When Gandhi pronounced these words in the 1940s, it was in response to someone inquiring what could be done by the Indian Congress in the face of “raids and scares and possible disturbances.”
His response, however, is timeless. A peace brigade, a team of unarmed and trained nonviolent responders, is the future of peacekeeping and should be a household term. What are we to do about our fears of threats of violence and the real dangers in our society? Doing nothing is never going to be an option for Gandhi. Neither is depending on a security force that actually means trading away “security” for “force,” when you really look at it. The only way to address our very real concerns effectively is with nonviolent power. And this is a power that can be organized, and institutionalized. Would you volunteer, if you could, for that project?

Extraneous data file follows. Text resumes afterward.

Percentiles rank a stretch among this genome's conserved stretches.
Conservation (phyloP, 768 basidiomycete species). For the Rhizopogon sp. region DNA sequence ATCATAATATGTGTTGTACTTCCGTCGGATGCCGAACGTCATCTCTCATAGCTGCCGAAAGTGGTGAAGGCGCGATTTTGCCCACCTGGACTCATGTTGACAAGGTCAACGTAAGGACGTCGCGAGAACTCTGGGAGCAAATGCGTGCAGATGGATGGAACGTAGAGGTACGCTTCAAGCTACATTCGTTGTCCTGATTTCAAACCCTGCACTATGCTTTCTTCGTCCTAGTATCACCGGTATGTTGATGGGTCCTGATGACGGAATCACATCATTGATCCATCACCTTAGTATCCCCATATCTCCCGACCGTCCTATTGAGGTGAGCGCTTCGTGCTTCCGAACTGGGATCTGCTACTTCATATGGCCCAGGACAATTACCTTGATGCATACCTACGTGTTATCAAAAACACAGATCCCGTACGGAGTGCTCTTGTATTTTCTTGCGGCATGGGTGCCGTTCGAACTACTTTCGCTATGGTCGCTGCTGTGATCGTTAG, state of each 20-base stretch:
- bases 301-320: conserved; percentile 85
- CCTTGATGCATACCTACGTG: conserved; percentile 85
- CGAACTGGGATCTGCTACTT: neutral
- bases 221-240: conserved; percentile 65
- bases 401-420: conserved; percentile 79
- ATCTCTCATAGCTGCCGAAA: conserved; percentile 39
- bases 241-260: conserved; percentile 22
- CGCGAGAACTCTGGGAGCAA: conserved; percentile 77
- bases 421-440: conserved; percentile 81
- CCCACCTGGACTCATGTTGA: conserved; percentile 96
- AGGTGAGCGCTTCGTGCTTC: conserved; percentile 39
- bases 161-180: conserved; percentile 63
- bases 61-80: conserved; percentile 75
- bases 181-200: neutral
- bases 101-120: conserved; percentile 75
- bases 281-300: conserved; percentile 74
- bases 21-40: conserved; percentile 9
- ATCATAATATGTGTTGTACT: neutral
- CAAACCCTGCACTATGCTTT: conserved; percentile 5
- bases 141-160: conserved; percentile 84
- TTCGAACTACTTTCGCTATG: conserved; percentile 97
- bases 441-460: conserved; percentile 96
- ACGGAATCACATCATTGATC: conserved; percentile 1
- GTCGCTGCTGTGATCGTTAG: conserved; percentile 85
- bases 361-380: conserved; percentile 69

A peace brigade, to be sure, is no guarantee against getting harmed in the line of duty. Gandhi didn’t hide the fact that there were dangers involved; he simply reinterpreted how one might respond, informed, as he was, by nonviolence. “The risk of death is there, whether you choose violence or nonviolence. Why not then prepare yourselves to die nonviolently?” Hard to argue with that logic!
Thanks to recent studies, we know some things about the use of nonviolence in serious conflicts (e.g. peace team work) that Gandhi knew intuitively: that there are no “short violent cuts” to success, that nonviolent means, when we learn to use them, are safer, quicker, and in the long run vastly more effective.
Do one thing today, have a conversation or share a story, in an effort to introduce the concept of a Peace Brigade to someone who has never heard of it before. Or, volunteer for a Peace Brigade-type group today.
The Metta Center for Nonviolence, PO Box 98, Petaluma, California 94953 707-774-6299 firstname.lastname@example.org